I am pleased to say that Teagasc in recent years has invested significantly in developing our research capacity in the biosciences and will continue to do so in the years ahead. As a State-funded organisation we see a particularly important role for ourselves in providing excellent, impartial and up-to-date information to all of our stakeholders on developments in biotechnology as they impact on the agri-food and wider bio-sector.
To move the debate forward there is a need for greater understanding of the issues on all sides; a need for the participation of all the stakeholders in the decision making process; and above all a need for transparency and openness. In this regard Teagasc will not be found wanting.
So the question is what the best position is for Ireland on this issue, and this is a politically sensitive one. It is not Teagasc’s role to get involved in the politics of this issue.
However, it is our job to examine the science involved. It is our job to research the technology, to evaluate its use in other countries, to determine the benefits and pitfalls of adopting GM technology. It is our job to use forums, like the one today, to stimulate debate on the issue.
And so I look forward to hearing the views of Ronan Hughes on this issue later this morning.
The possibility of using crops for biofuel is one of the most exciting developments in recent years and it is a positive development for both farmers and for the environment. It is already influencing your business, even though you may not have directly engaged in producing crops for fuel. The rise in grain prices globally last year was driven in part by the adoption of biofuel production in various countries around the world which tightened grain supplies and led to an improvement in the price for your products.
There is no doubt but that transport biofuel use will increase rapidly in the coming years. While much of this will be imported, there is scope for some increase in native production from tillage crops, and this needs to be developed to the maximum extent that our tillage land area will allow. While it is cheaper for Brazil to produce ethanol from sugarcane, than to produce it from corn grown in the US or from wheat grown in Europe, this does not mean that there will be no developments in this sector outside of Brazil. The current developments in the US ethanol industry demonstrate clearly how the impact of government intervention can stimulate developments, even over relatively short time periods. In the absence of such intervention there can be no doubt but that Brazilian ethanol would be by far the most competitive source.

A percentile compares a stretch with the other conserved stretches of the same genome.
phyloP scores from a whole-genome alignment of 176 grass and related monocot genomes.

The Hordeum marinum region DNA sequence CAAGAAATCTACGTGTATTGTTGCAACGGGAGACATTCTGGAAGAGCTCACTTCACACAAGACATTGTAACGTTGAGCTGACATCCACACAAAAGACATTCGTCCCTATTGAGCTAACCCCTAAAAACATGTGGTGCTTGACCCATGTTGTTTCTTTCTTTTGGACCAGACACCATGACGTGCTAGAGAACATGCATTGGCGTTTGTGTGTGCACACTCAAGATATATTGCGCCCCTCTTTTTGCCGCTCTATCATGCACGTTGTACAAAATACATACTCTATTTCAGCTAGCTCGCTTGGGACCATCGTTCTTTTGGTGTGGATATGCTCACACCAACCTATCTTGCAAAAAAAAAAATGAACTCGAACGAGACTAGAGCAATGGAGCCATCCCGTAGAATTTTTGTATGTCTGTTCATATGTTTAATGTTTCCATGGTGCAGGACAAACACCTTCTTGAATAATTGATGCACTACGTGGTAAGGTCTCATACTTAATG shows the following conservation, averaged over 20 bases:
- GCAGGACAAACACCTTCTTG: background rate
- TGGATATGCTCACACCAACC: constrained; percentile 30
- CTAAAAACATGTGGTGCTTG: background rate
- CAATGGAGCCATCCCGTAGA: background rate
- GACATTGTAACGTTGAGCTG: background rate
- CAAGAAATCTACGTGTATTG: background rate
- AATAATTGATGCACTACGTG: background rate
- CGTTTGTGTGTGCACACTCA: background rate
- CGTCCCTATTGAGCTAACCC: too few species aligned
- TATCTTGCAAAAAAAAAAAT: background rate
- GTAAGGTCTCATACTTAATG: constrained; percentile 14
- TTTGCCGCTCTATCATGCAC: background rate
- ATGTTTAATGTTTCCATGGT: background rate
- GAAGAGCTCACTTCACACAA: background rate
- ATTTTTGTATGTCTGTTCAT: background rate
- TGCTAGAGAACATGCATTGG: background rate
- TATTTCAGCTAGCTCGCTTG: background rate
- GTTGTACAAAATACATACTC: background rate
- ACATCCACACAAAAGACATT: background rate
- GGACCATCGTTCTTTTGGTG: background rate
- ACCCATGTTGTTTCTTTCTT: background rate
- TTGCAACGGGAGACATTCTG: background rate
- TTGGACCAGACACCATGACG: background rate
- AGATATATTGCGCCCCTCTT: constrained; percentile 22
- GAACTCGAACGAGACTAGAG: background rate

In Ireland, research will be needed to maximize crop yields, find profitable uses for residue materials such as rape and cereal straw and rape-seed cake, to assure the quality of the biofuels produced and to evaluate all the environmental impacts of biofuel production.
There will be a big immediate and long-term increase in demand for solid lignocellulosic biomass, for heat production in chipped or pelleted form and for electricity production at the peat-burning power stations. We need to develop our production capacity to meet these demands. As an initial target a total of 200,000 ha transferred from dry-stock farming to biomass crops would allow several markets to develop without a major impact on food/feed production. Here again quality and environmental issues will need to be addressed.
In the longer term it is likely that technologies for liquid biofuel production from lignocelluloses – the so-called 2nd and 3rdgeneration biofuel technologies – will be a reality. The Teagasc Crops Research Programme in Oak Park has led the way in examining the technologies of producing biofuel and the agronomy of the relevant crops. Our new research projects will bring this to a new level examining the possibilities of producing second generation biofuels. This will be facilitated by recruitment of top plant bio-scientists. Technologies for conversion of biomass to other non-energy uses will also be well advanced and we have ambitious plans for our Oak Park Research Centre to lead the way in this exciting area in partnership with the main industrial players in this country. Plans are well advanced for the creation of a new competence centre at Carlow with IDA, Enterprise Ireland and Industrial support and I hope that these plans come to fruition in the not too distant future.
Prof Jimmy Burke and Jim O’Mahony and their colleagues have put together a very strong programme of international and Teagasc speakers to stimulate debate on the issues of concern to the sector, and I want to compliment everyone involved for organising this event here today. I look forward to hearing the contributions from the speakers and the debate they will no doubt generate.